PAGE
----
Taking Back the Forgotton Female
By: Whitney Weinstein
Performer Kailey McCrudden lay face down on the floor, in the middle of the space. Though I noticed her, as I observed many others did, she quickly slipped from my awareness. Who is this faceless figure that nobody stops to regard? She is overlooked by people desensitized to the tragedies of this world, too busy to care. Megan Mizanty’s interests lie in the forgotten body, where an intricate personality once thrived and now serves only as an easily dismissed prop.
The 45 minute showing of Cherry Pop Pie (and other American Tales) incorporated layering of soundscape, live voices, and contact movement. Having worked with Mizanty a little over 5 years ago, I was thrilled to see her continued integration of voice into her work. I don’t often experience such a unique skill of balancing sound and dance. Her subject matters are complemented with the use of sound. When I worked with her in a piece about gossip, whispers and over-exaggerated exclamations were particularly relevant. In Cherry Pop Pie, Mizanty explores the voices of voiceless persons. We spoke a few days before her show in June at The Iron Factory.
Whitney Weinstein: Tell me about your company and how this particular work came to fruition.
Megan Mizanty: MizantyMoves Dance is a collaborative ensemble of dancers and singers, formed in 2014, currently comprised of four New York based, female artists. Cherry Pop Pie was inspired by the depictions of young women in crime dramas. I am interested in the normalization of “the Disposable Woman.”
WW: Who is “the Disposable Woman” and what does she represent?
MM: She is the dead character usually discovered in the first five minutes of a show or film. She is the beginning of a narrative. She is someone we've all seen in TV or film: young and full of potential.
Performers clumped together on a couch, whispering Netflix recommendations.
WW: What made you feel like this idea was worth exploring?
MM: I became interested in all of the similarities between [late-night crime] shows, such as the victim[ized bodies] being the central focal point, briefly, then the gaze inevitably shifting towards whodunit. I wanted to know more about the women: When was the last time they had an orgasm? Do they prefer coffee to tea? Did they have any pent-up secrets before their fictional demise? What was their favorite show on Netflix? This dance gives a literal voice to these women, who talk, sing, and move throughout the entirety of Cherry Pop Pie.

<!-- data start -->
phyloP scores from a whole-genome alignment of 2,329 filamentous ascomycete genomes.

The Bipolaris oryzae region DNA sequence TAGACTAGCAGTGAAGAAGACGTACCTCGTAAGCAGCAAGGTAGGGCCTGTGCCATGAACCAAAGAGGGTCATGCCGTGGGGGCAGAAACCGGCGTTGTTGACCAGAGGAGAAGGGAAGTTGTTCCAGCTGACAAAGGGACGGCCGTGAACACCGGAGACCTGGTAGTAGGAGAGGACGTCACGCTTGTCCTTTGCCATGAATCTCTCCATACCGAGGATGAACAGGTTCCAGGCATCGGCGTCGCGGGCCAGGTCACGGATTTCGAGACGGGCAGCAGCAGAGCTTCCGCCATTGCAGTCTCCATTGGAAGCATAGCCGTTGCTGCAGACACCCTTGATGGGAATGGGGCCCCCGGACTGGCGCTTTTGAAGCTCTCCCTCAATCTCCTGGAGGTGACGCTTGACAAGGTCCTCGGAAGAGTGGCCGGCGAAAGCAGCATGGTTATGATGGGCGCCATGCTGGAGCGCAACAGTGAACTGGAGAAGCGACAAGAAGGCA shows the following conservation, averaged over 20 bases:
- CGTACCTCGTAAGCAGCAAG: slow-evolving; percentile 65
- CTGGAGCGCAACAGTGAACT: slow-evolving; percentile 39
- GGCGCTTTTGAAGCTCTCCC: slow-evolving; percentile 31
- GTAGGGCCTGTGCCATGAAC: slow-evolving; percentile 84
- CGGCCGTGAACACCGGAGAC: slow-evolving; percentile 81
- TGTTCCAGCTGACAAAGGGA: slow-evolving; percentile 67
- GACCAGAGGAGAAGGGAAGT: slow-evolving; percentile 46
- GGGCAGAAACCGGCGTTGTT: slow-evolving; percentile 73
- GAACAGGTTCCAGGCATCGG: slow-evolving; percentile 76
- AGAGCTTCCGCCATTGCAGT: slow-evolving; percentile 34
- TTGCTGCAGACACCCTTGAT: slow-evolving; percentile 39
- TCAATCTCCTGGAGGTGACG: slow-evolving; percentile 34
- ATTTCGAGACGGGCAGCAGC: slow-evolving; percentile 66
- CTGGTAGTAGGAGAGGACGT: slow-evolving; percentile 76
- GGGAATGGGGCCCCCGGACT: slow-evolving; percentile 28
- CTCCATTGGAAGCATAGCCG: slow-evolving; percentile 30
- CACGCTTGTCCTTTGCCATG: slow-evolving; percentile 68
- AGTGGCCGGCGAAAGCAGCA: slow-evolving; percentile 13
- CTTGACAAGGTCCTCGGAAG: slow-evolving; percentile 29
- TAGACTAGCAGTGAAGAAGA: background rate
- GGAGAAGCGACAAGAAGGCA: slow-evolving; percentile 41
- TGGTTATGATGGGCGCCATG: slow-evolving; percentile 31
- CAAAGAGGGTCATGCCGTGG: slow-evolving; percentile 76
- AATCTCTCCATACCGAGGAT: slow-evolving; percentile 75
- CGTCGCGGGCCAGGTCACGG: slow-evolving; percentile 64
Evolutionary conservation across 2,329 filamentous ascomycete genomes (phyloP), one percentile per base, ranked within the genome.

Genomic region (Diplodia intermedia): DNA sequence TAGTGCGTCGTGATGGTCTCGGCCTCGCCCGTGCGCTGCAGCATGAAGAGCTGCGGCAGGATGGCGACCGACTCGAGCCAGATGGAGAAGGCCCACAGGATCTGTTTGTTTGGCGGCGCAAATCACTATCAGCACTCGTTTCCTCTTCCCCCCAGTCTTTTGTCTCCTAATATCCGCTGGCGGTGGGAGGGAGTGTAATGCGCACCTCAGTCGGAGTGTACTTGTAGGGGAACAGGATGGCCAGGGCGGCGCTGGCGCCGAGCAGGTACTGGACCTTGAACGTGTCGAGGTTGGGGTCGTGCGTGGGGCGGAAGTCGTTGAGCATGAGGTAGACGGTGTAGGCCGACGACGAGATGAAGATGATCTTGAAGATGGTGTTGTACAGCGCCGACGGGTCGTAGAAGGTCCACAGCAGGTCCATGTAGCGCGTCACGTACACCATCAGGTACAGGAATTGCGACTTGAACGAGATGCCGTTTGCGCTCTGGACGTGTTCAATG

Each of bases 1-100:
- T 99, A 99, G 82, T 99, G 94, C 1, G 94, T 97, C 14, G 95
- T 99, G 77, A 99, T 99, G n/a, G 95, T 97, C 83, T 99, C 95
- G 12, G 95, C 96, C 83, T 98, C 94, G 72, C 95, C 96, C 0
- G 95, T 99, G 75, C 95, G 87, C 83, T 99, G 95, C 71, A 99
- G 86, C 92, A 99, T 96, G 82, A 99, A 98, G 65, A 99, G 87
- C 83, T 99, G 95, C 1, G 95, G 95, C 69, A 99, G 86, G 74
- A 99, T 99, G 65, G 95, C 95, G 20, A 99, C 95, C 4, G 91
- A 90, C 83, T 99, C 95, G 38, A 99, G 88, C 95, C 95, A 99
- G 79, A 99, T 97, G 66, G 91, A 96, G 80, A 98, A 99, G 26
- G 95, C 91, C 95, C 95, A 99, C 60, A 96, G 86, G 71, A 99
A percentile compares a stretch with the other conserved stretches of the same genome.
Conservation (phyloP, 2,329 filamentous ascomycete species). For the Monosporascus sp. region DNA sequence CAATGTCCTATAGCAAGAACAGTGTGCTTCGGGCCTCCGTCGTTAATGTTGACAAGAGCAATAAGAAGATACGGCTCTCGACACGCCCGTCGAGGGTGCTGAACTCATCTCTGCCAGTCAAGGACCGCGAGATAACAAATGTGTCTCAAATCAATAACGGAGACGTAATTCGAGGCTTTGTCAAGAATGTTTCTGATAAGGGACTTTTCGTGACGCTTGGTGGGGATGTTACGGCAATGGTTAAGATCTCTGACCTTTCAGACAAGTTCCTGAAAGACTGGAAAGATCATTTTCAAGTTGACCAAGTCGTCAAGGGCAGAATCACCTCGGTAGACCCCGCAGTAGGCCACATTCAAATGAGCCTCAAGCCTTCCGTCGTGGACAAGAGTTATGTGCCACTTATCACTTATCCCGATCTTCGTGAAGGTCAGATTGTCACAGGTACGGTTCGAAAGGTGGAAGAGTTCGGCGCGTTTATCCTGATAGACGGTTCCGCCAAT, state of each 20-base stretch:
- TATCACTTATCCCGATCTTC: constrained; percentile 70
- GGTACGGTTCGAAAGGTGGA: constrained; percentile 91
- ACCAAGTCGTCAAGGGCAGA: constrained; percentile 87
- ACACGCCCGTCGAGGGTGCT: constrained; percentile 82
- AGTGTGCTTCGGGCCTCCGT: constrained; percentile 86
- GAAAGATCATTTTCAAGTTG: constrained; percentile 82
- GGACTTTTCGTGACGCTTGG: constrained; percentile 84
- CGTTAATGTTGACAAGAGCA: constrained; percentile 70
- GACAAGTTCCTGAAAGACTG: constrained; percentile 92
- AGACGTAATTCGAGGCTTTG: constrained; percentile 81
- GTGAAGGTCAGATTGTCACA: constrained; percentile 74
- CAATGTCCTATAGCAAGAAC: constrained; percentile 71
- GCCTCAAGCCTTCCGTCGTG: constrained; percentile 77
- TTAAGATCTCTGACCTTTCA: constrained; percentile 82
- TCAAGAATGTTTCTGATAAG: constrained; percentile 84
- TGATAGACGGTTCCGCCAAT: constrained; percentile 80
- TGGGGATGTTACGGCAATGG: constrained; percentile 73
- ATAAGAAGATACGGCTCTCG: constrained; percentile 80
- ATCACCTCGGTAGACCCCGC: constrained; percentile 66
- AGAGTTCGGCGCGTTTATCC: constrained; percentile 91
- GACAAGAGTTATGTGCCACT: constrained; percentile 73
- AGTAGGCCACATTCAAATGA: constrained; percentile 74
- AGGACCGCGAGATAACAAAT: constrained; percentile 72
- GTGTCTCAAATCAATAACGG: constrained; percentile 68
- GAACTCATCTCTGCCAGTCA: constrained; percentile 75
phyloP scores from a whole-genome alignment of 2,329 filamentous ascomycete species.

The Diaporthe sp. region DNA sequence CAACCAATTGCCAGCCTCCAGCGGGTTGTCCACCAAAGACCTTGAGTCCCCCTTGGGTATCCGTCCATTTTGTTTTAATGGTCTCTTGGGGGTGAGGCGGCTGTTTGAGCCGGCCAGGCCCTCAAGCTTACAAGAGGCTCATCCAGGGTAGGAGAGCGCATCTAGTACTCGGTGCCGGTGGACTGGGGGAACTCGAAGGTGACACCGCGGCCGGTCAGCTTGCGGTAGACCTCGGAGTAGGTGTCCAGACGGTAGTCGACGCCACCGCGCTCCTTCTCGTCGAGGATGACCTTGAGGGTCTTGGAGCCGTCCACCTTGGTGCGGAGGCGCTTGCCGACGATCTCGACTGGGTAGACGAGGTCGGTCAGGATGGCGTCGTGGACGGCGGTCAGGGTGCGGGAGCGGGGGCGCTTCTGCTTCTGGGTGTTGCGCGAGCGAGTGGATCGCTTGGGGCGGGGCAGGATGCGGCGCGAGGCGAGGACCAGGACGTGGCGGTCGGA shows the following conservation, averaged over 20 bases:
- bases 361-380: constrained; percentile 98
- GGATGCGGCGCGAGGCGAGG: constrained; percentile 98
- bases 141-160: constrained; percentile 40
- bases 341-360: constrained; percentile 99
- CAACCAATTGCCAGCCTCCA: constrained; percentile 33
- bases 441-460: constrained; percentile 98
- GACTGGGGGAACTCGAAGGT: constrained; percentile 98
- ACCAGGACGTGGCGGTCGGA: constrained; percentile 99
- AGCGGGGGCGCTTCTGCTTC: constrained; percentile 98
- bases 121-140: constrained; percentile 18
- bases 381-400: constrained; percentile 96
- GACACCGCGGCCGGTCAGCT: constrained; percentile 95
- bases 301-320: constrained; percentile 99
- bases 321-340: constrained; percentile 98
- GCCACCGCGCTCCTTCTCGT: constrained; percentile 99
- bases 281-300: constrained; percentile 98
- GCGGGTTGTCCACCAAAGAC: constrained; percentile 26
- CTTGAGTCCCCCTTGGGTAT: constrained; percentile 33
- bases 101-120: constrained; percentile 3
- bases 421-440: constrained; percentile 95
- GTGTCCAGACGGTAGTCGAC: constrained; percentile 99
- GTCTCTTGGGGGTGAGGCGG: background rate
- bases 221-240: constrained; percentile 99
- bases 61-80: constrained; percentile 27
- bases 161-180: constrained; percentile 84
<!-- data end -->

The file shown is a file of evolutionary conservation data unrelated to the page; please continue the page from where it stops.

The dancers spoke in rapid turn: She used to be so pale. She plays the ukulele. She once had a pet squirrel. She loves popcorn. She is terrified of heights.
WW: Are you saying our focus should stay on the victim pre-death, rather than the corpse and whodunit aspect?
MM: Yes. She relates to the complexities of an actual, real woman, but in your typical crime show, she is never given the voice or space to be fully explored as a multidimensional, flawed, funny human with opinions, regrets, and memories. Our dance challenges that. Our dancers and their personalities are significant to shaping the work. We've been using their stories, vocal abilities, and dynamics with one another to shape the trajectory of the dance. They are all very different movers and complement one another with their characteristics: loud, shy, sweet, goofy, snarky.
They engaged in improvisations, harmonized voices, and synchronized movement with their sounds.
WW: Tell me more about the involvement of voice: was that part of the original vision or did it develop as an element? What does it offer to the dance that movement cannot?
MM: Women share stories that inevitably and collectively include moments of danger. By that I mean moments when they feel unsafe walking home, on the subway or commuting alone. These discussions evolved into a larger conversation about taking up space, having a voice, and defending oneself. I don't know any woman who hasn't felt unsafe in some public capacity, so coupling that with crime drama in American media with the use of live voice was a quick and intriguing jumping off point.
WW: How did you work to create the dance, given that you integrated the personal narratives of your dancers?
MM: We rarely used recorded sound in rehearsal. We often talk, sing, and make sound while moving. Both dynamics (movement and sound) influence one another. I've taken a lot of ideas from observing the four women talk with one another casually. I asked myself, “What is important to women in their twenties in New York now? How does the rhythm of that conversation inform the way they are in contact with one another? What are their shared experiences of watching TV with women as ‘Jane Does’ and what are their experiences of feeling in danger?” I also studied similarities of dialogue and depictions of victims in popular crime dramas. We primarily focused on Law and Order, Twin Peaks, and The Killing. How are post-mortem women talked about? When it's only clinically, what is lost?
WW: Why is the use of voice so important?
MM: I’ve been working with singers as collaborators for the past five years. The role of live voice feels especially relevant and vital in this dance because it pushes against women as objects, more specifically as objects to be examined as evidence. In most dramas we watch and learn about the victim through the eyes of the detectives, neighbors, and family. This provides an alternate perspective that satirizes the tropes we find in crime dramas, while also aiming to cast a more nuanced light on the women. Their stories should be told and are just as fascinating as the whodunit structure.
In the end, the dancers stand united, holding hands, reciting female names, reinstating identity to lifeless bodies and forgotten personalities.
By Whitney Weinstein
October 16, 2018